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REVIEW: The Disasters of Johnny Armstrong and Other Daft Tales, Northumberland Theatre Company, Bamburgh Pavilion

From left: David McCarthy and Louis Roberts, in Lancelot Errington and his Nevvy Mark and the taking of Lindisfarne Castle. Picture by Keith Pattison
From left: David McCarthy and Louis Roberts, in Lancelot Errington and his Nevvy Mark and the taking of Lindisfarne Castle. Picture by Keith Pattison

It’s been a time of upheaval for the renowned Northumberland Theatre Company (NTC), after recently upping sticks from Alnwick Playhouse – their home of many years – and moving to Amble’s Dovecote Centre.

But while the group’s HQ may well be different, there is one thing that certainly hasn’t changed – and that’s the high standard of their shows.

NTC’s latest production – The Disasters of Johnny Armstrong and Other Daft Tales – was yet another triumph. I saw it at Bamburgh Pavilion on Saturday (March 31), the last of a fortnight’s tour.

This pop-up show was a treat from start to finish – a fast-paced and energetic romp packed with plenty of humour.

And, as has become the norm for NTC productions, there was an array of face-pulling, silly walks and men playing the parts of women!

The show was made up of three short stories – The Disasters of Johnny Armstrong; The Monks of Dryburgh; and Lancelot Errington and his Nevvy Mark and the taking of Lindisfarne Castle.

The production was adapted from Wilson’s Tales by NTC’s Stewart Howson and Louis Roberts, who both starred in the show, and Karen Hirst.

Wilson’s Tales of the Borders are, as their title suggests, a collection of some of the tales, stories, history and ballads, principally of the borders of Scotland and north Northumberland.

They were first drawn together and published in weekly instalments from October 8, 1834, by John Mackay Wilson, at the time also editor of the Berwick Advertiser.

This was a common method of publishing at the time used by, among others, Charles Dickens and Walter Scott.

They became a minor publishing sensation of their day with the original runs of 2,000 having to be raised to 30,000 within a year.

Sadly, Wilson died on October 3, 1835, less than a year after the first edition, which contained two stories.

Wilson had contributed 66 tales to the collection before his death. His executors and family continued the process of publication after his death to ensure his widow was not left penniless. They therefore recruited a further collection of contributors to continue the publication of these tales.

A further 18 identified contributors together with nine unattributed contributors added to the collection. A total of 485 were eventually published.

The Tales offer a rich cultural insight into Borders life and NTC more than did justice to these fabulous stories.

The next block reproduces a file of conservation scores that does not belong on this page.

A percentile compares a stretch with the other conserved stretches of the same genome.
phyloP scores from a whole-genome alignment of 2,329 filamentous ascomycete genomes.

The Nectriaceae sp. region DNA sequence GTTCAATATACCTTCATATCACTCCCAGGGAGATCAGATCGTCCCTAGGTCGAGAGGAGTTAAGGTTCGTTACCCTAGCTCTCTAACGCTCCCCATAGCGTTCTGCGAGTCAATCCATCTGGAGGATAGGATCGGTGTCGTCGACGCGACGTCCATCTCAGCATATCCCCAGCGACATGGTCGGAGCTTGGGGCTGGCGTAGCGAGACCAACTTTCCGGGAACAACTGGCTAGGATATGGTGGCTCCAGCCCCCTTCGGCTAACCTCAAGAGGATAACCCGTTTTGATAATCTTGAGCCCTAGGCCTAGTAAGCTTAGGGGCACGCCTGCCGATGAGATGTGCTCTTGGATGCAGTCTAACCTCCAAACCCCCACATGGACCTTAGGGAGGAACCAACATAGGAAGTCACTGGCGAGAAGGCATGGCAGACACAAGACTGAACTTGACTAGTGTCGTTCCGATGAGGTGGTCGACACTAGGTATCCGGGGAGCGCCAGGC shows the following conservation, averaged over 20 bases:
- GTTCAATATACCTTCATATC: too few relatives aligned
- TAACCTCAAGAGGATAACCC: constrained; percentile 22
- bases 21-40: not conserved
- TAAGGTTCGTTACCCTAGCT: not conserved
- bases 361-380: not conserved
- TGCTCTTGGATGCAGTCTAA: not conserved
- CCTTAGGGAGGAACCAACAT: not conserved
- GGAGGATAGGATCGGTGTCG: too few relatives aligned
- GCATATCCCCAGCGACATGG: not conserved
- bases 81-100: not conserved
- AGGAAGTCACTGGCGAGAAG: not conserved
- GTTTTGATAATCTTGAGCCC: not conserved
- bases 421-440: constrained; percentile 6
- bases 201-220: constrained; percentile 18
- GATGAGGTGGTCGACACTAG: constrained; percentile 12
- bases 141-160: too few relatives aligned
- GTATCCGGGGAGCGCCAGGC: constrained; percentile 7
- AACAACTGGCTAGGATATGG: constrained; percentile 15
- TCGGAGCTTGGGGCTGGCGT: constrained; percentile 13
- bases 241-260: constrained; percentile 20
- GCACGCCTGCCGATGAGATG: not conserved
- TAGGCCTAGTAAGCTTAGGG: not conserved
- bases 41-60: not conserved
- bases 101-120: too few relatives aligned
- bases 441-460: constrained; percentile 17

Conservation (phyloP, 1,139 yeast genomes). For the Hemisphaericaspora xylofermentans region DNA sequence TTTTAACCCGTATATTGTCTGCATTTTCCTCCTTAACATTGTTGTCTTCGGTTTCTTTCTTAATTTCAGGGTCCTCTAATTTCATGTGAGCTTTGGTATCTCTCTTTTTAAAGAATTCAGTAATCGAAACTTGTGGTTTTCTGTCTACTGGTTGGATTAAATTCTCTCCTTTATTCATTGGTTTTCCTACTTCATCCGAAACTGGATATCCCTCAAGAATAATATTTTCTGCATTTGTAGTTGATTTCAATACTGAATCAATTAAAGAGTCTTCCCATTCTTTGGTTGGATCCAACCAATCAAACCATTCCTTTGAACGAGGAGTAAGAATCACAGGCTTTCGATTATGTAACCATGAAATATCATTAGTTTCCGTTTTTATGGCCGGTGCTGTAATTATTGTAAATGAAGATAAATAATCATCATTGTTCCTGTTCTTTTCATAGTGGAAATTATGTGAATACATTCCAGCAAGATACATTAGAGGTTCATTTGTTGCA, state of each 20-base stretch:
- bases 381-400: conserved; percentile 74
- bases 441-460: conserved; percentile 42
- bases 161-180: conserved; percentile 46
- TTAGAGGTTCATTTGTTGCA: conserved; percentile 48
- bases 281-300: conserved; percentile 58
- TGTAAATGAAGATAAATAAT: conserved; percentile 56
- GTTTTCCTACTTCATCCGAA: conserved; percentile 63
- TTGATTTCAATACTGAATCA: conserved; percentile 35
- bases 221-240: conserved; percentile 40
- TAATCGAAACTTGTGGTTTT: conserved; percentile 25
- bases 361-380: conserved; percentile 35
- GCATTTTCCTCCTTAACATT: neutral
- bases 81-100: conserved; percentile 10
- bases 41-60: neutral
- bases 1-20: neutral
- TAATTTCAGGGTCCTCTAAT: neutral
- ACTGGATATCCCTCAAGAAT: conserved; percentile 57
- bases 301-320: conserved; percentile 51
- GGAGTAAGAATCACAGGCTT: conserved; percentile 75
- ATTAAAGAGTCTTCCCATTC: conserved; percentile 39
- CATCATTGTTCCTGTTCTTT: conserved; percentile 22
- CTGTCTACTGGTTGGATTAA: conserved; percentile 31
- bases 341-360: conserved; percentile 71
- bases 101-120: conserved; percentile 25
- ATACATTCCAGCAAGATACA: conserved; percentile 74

Certainly, the term quality over quantity rings true with NTC. Using just three actors – Howson, Roberts and David McCarthy – the Tales were brought to life in splendid fashion, with the talented trio juggling a whole colourful cast of characters wonderfully well.

For me, The Disasters of Johnny Armstrong was the highlight, with the story’s lead actors – Howson and McCarthy – in sensational form.

McCarthy, in particular, was a joy to watch, with his energy and intensity, as well as his seamless ability to play a variety of parts, including an elderly Dutch man, a fleet of sea captains and various female characters, and mastering all of these different accents and voices perfectly.

The experienced Howson, meanwhile, was first class as the hapless Johnny Armstrong, giving a real slapstick feel to the part.

Roberts didn’t really feature in this story, but came into his own in the next two tales, which were shorter in length.

His portrayal of Lancelot Errington was particularly memorable, giving real authority to the part and adding his usual dose of humour to the proceedings.

All three cast members also proved they were masters of ad-lib, rolling with the punches and reacting well to distractions that happened around them – from making a gag when a younger member of the audience rattled a crisp packet to dealing with an unexpected lights failure.

It just added to their professionalism and the humour of this feel-good show, which had me laughing out loud from start to finish.

All of this was woven together wonderfully well by director Gillian Hambleton.

NTC boasts a proud history of nearly 40 years, and on this evidence the company will be around for a long time yet.

And frankly, the group’s recent relocation to the Dovecote Centre is Alnwick’s loss and Amble’s gain.

Sadly, The Disasters of Johnny Armstrong and Other Daft Tales has finished, with the performance in Bamburgh being the last leg of the tour.

But work is ongoing for the 2018/19 season, including the pieces Heartspur, by Robert Shannon, and The Little Maid who Danced to Every Mood, by Laura Jane Ayres.

For more details about NTC, and to support the company, visit northumberlandtheatre.co.uk